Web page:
Nurse Practitioner Caryn Scheinberg Andrews, who immigrated to Israel from Baltimore, Maryland in 2011 and is a lecturer in the Hadassah-Hebrew University Henrietta Szold School of Nursing, is on a personal mission: to fortify Israel’s health delivery capacity by helping to create a cadre of advanced practice nurses.
Her study, co-authored with Eliana Marcus Aaron of Yale University, entitled “Integration of Advanced Practice Providers into the Israeli Healthcare System,” was published in the February 2016 issue of Israel Journal of Health Policy Research. She has spoken about this topic at the International Conference on Health Policy in Jerusalem (2014) and most recently gave a presentation on the topic at a Sigma Theta Tau International nursing conference in Cape Town, South Africa.
Dr. Andrews (PhD, RN, CRNP) found that while in many countries, such as the United States, nurse practitioners have well-established roles, the profession of nurse practitioner in Israel is still in its infancy. This is despite the fact that quality of care often improves when NPs are involved and that having advanced practice nurses work in underserved areas is very helpful in counteracting the shortage of physicians–a very large problem in Israel. Dr. Andrews notes that “with a mandatory physician retirement of 67–70 years old, Israel’s Ministry of Health predicts critical shortages within 15 years.”
In addition, Dr. Andrews relates, Israel also suffers from a significant, growing nursing shortage. According to Dr. Andrew’s research, many international organizations have studied the impact of having NPs in various health care settings and report that “care provided by both physician and non-physician providers is equivalent, safe, cost-effective, and produces high levels of patient satisfaction.”
Dr. Andrews, who teaches advanced health assessment, advanced women’s health, and advanced oncology nursing, is certified as both a family and hemato-oncology nurse practitioner. The NP, she says, “provides a unique dimension of healthcare. By incorporating education into patient visits and working with patients and families as partners in healthcare, outcomes of nurse practitioner primary care with adults and children have been reported to be equal to or better than care provided by physicians alone, with less patient healthcare utilization and a more cost-effective bottom line.” Further, she reports, “indirect costs savings are even more substantial, as evidence shows that NPs reduce unnecessary emergency room visits, 30-day readmission rate, and waiting time for healthcare visits.”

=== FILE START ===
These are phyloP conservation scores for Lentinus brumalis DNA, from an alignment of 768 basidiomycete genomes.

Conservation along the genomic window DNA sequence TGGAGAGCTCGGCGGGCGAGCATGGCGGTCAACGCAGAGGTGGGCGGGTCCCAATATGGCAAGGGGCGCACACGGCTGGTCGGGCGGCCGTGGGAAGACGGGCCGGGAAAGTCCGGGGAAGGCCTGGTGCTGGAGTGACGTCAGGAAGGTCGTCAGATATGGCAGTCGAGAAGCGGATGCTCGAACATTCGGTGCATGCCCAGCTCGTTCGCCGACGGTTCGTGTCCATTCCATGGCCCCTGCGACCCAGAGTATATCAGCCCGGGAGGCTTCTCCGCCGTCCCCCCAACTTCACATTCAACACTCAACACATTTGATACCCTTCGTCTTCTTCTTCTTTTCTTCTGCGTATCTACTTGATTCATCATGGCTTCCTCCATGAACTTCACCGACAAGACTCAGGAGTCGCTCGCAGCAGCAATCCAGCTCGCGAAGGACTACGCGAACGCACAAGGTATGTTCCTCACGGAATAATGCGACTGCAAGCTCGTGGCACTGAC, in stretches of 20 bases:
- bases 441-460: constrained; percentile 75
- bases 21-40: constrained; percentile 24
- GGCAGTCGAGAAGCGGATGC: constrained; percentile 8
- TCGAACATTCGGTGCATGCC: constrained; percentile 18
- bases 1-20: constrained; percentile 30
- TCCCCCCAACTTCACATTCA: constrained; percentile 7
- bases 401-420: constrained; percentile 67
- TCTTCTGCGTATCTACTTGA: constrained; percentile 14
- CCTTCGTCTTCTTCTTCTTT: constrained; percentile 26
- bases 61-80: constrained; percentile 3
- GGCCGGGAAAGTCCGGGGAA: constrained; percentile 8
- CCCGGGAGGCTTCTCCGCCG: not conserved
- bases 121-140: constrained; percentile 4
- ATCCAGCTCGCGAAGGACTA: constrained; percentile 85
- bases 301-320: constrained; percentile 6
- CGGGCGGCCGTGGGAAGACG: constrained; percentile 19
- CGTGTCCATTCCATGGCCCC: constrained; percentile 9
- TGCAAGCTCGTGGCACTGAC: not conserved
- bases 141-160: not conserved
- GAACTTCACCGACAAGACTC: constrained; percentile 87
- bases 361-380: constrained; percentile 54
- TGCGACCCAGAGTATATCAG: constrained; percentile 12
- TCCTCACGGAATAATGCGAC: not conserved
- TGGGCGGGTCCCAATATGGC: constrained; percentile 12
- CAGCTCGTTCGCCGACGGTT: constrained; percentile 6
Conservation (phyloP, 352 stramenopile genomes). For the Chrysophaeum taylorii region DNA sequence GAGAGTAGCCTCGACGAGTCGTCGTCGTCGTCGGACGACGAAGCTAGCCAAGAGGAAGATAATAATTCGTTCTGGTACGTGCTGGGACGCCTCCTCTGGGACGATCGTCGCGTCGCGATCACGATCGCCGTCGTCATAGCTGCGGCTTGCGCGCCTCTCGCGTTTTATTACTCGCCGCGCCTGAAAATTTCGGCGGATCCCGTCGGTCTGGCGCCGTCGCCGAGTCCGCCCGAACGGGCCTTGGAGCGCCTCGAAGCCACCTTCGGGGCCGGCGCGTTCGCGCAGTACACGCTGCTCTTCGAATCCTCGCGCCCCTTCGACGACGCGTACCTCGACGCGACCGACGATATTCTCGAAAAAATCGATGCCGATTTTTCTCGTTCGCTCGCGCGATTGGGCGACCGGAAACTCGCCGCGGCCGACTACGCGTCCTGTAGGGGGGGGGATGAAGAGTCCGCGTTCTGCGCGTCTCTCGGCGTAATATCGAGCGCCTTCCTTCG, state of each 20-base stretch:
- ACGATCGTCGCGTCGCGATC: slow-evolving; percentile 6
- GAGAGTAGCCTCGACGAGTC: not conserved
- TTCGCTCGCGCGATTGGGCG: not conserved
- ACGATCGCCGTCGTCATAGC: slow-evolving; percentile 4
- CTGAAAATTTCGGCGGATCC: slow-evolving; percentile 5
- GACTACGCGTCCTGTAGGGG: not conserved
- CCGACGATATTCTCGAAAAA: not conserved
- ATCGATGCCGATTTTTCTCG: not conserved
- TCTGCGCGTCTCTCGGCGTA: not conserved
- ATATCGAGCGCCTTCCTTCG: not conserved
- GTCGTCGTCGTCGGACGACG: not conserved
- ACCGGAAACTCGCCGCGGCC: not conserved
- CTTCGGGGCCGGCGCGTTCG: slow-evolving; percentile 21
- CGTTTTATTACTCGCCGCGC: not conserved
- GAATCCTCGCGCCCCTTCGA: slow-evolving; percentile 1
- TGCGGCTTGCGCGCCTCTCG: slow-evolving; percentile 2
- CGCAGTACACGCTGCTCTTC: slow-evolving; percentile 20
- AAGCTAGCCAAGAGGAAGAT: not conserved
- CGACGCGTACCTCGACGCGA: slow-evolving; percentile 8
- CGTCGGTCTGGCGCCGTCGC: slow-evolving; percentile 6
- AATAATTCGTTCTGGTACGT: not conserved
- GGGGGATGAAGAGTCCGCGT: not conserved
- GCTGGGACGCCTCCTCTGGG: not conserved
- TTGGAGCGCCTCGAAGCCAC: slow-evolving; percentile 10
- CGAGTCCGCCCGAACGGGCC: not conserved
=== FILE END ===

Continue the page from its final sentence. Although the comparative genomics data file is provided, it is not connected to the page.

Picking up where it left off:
And yet, there are many obstacles to growing the NP profession in Israel. As Dr. Andrews brings out:
• Israeli NPs are restricted in prescribing medication and in practicing independently.
• Israeli NP programs focus on institution-based practice.
• NP education is delivered directly through the Ministry of Health, rather than at an independent academic setting.
• NP education is a post-master’s certificate with six months of part-time didactic education, followed by a residency.
• Israeli NP programs are currently sub specialty-specific, as guided by physician shortages in the field, limiting graduates’ professional mobility.
Dr. Andrews explains that “the addition of advanced practice nurses to the nursing profession raises the economic and practice ceiling for nurses, which has the potential to attract more recruits to the larger nursing profession. In addition, as a quarter of Israeli nurses are not currently working in the healthcare sector, improving the attraction to the profession may motivate some of these nurses to return to the healthcare workforce.”
Emphasizing that integrating NPs into the healthcare workforce is “the most expeditious, evidence-based approach of alleviating the physician shortage in Israel,” Dr. Andrews recommends that NP programs continue to expand, become transparent, shift to publicly available academic programs, and effectively include all stakeholders and foreign-trained NPs in the rapid advancement of this profession.”
Another special project that Dr. Andrews has taken on deals with “Nurse Aliyah” (immigration to Israel). She has been working with new nurse immigrants and potential immigrants, helping to ease their way into a nursing career in Israel. When she immigrated to Israel, Dr. Andrews recalls, “I recognized what a difficult process it was to obtain a nursing license–despite being a fully capable professional nurse with years of experience. The task of getting a nursing license in Israel is arduous, time-consuming, costly, and may take years. Nurses are deskilled when they apply for jobs, starting at the bottom despite years of experience and education.” She now has a group of over 400 nurses in various stages of the Aliyah and licensing process.